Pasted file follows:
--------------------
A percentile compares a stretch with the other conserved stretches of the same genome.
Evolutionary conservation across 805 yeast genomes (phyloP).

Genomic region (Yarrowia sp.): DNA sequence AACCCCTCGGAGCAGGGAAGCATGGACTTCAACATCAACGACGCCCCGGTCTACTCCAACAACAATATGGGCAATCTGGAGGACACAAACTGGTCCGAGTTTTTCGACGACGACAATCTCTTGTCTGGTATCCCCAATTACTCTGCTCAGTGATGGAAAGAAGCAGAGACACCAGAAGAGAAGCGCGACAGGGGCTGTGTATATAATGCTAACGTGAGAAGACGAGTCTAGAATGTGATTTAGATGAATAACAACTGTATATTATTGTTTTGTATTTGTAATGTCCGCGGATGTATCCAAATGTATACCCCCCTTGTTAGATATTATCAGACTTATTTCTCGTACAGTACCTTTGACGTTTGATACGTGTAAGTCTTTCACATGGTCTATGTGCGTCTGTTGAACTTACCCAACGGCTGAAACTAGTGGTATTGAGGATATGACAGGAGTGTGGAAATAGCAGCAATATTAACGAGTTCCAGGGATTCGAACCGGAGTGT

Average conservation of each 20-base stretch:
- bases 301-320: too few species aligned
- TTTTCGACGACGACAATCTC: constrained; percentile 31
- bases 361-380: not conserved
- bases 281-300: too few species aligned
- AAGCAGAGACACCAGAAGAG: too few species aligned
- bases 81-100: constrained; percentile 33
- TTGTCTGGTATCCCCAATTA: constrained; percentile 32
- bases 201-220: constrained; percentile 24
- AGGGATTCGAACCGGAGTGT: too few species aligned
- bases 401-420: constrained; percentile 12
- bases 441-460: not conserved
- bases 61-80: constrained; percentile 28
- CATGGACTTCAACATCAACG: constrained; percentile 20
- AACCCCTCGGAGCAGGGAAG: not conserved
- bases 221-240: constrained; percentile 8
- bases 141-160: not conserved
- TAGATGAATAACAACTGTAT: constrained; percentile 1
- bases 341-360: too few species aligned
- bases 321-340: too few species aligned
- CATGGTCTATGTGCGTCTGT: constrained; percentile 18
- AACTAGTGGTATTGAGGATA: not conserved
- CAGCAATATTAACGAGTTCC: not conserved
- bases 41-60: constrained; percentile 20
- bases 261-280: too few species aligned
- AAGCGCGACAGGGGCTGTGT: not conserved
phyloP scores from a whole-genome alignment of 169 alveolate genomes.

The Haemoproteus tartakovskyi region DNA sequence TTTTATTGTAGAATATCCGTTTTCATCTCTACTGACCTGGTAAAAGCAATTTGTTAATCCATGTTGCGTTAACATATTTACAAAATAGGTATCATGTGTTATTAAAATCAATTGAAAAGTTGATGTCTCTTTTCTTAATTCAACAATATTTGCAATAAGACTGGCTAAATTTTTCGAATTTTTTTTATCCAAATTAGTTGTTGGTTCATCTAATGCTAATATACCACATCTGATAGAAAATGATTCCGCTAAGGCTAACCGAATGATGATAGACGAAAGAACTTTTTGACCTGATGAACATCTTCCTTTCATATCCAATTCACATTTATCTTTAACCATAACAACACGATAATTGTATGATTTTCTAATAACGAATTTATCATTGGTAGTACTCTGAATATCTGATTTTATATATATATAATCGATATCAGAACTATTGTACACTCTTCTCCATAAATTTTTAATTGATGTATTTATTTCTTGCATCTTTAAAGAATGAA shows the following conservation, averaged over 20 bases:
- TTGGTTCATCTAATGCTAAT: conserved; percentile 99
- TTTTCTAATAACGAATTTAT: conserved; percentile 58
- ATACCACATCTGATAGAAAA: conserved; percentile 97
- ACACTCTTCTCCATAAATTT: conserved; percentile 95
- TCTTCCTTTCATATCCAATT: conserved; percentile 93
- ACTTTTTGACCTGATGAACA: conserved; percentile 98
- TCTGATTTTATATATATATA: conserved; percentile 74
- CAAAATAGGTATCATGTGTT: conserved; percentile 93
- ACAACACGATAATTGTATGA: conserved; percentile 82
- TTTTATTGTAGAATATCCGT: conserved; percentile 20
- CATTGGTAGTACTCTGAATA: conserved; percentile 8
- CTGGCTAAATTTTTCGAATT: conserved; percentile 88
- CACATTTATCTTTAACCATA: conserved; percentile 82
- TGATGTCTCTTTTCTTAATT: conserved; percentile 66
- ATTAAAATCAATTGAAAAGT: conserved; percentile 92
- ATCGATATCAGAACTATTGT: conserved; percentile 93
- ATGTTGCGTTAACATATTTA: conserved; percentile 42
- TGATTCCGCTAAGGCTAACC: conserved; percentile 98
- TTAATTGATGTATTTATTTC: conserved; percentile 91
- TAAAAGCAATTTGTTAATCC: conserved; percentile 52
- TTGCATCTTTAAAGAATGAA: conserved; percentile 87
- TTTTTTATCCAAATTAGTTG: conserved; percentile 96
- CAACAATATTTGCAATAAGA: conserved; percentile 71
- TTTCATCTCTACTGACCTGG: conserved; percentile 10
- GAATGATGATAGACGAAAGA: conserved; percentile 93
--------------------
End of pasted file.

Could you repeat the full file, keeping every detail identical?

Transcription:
A percentile compares a stretch with the other conserved stretches of the same genome.
Evolutionary conservation across 805 yeast genomes (phyloP).

Genomic region (Yarrowia sp.): DNA sequence AACCCCTCGGAGCAGGGAAGCATGGACTTCAACATCAACGACGCCCCGGTCTACTCCAACAACAATATGGGCAATCTGGAGGACACAAACTGGTCCGAGTTTTTCGACGACGACAATCTCTTGTCTGGTATCCCCAATTACTCTGCTCAGTGATGGAAAGAAGCAGAGACACCAGAAGAGAAGCGCGACAGGGGCTGTGTATATAATGCTAACGTGAGAAGACGAGTCTAGAATGTGATTTAGATGAATAACAACTGTATATTATTGTTTTGTATTTGTAATGTCCGCGGATGTATCCAAATGTATACCCCCCTTGTTAGATATTATCAGACTTATTTCTCGTACAGTACCTTTGACGTTTGATACGTGTAAGTCTTTCACATGGTCTATGTGCGTCTGTTGAACTTACCCAACGGCTGAAACTAGTGGTATTGAGGATATGACAGGAGTGTGGAAATAGCAGCAATATTAACGAGTTCCAGGGATTCGAACCGGAGTGT

Average conservation of each 20-base stretch:
- bases 301-320: too few species aligned
- TTTTCGACGACGACAATCTC: constrained; percentile 31
- bases 361-380: not conserved
- bases 281-300: too few species aligned
- AAGCAGAGACACCAGAAGAG: too few species aligned
- bases 81-100: constrained; percentile 33
- TTGTCTGGTATCCCCAATTA: constrained; percentile 32
- bases 201-220: constrained; percentile 24
- AGGGATTCGAACCGGAGTGT: too few species aligned
- bases 401-420: constrained; percentile 12
- bases 441-460: not conserved
- bases 61-80: constrained; percentile 28
- CATGGACTTCAACATCAACG: constrained; percentile 20
- AACCCCTCGGAGCAGGGAAG: not conserved
- bases 221-240: constrained; percentile 8
- bases 141-160: not conserved
- TAGATGAATAACAACTGTAT: constrained; percentile 1
- bases 341-360: too few species aligned
- bases 321-340: too few species aligned
- CATGGTCTATGTGCGTCTGT: constrained; percentile 18
- AACTAGTGGTATTGAGGATA: not conserved
- CAGCAATATTAACGAGTTCC: not conserved
- bases 41-60: constrained; percentile 20
- bases 261-280: too few species aligned
- AAGCGCGACAGGGGCTGTGT: not conserved
phyloP scores from a whole-genome alignment of 169 alveolate genomes.

The Haemoproteus tartakovskyi region DNA sequence TTTTATTGTAGAATATCCGTTTTCATCTCTACTGACCTGGTAAAAGCAATTTGTTAATCCATGTTGCGTTAACATATTTACAAAATAGGTATCATGTGTTATTAAAATCAATTGAAAAGTTGATGTCTCTTTTCTTAATTCAACAATATTTGCAATAAGACTGGCTAAATTTTTCGAATTTTTTTTATCCAAATTAGTTGTTGGTTCATCTAATGCTAATATACCACATCTGATAGAAAATGATTCCGCTAAGGCTAACCGAATGATGATAGACGAAAGAACTTTTTGACCTGATGAACATCTTCCTTTCATATCCAATTCACATTTATCTTTAACCATAACAACACGATAATTGTATGATTTTCTAATAACGAATTTATCATTGGTAGTACTCTGAATATCTGATTTTATATATATATAATCGATATCAGAACTATTGTACACTCTTCTCCATAAATTTTTAATTGATGTATTTATTTCTTGCATCTTTAAAGAATGAA shows the following conservation, averaged over 20 bases:
- TTGGTTCATCTAATGCTAAT: conserved; percentile 99
- TTTTCTAATAACGAATTTAT: conserved; percentile 58
- ATACCACATCTGATAGAAAA: conserved; percentile 97
- ACACTCTTCTCCATAAATTT: conserved; percentile 95
- TCTTCCTTTCATATCCAATT: conserved; percentile 93
- ACTTTTTGACCTGATGAACA: conserved; percentile 98
- TCTGATTTTATATATATATA: conserved; percentile 74
- CAAAATAGGTATCATGTGTT: conserved; percentile 93
- ACAACACGATAATTGTATGA: conserved; percentile 82
- TTTTATTGTAGAATATCCGT: conserved; percentile 20
- CATTGGTAGTACTCTGAATA: conserved; percentile 8
- CTGGCTAAATTTTTCGAATT: conserved; percentile 88
- CACATTTATCTTTAACCATA: conserved; percentile 82
- TGATGTCTCTTTTCTTAATT: conserved; percentile 66
- ATTAAAATCAATTGAAAAGT: conserved; percentile 92
- ATCGATATCAGAACTATTGT: conserved; percentile 93
- ATGTTGCGTTAACATATTTA: conserved; percentile 42
- TGATTCCGCTAAGGCTAACC: conserved; percentile 98
- TTAATTGATGTATTTATTTC: conserved; percentile 91
- TAAAAGCAATTTGTTAATCC: conserved; percentile 52
- TTGCATCTTTAAAGAATGAA: conserved; percentile 87
- TTTTTTATCCAAATTAGTTG: conserved; percentile 96
- CAACAATATTTGCAATAAGA: conserved; percentile 71
- TTTCATCTCTACTGACCTGG: conserved; percentile 10
- GAATGATGATAGACGAAAGA: conserved; percentile 93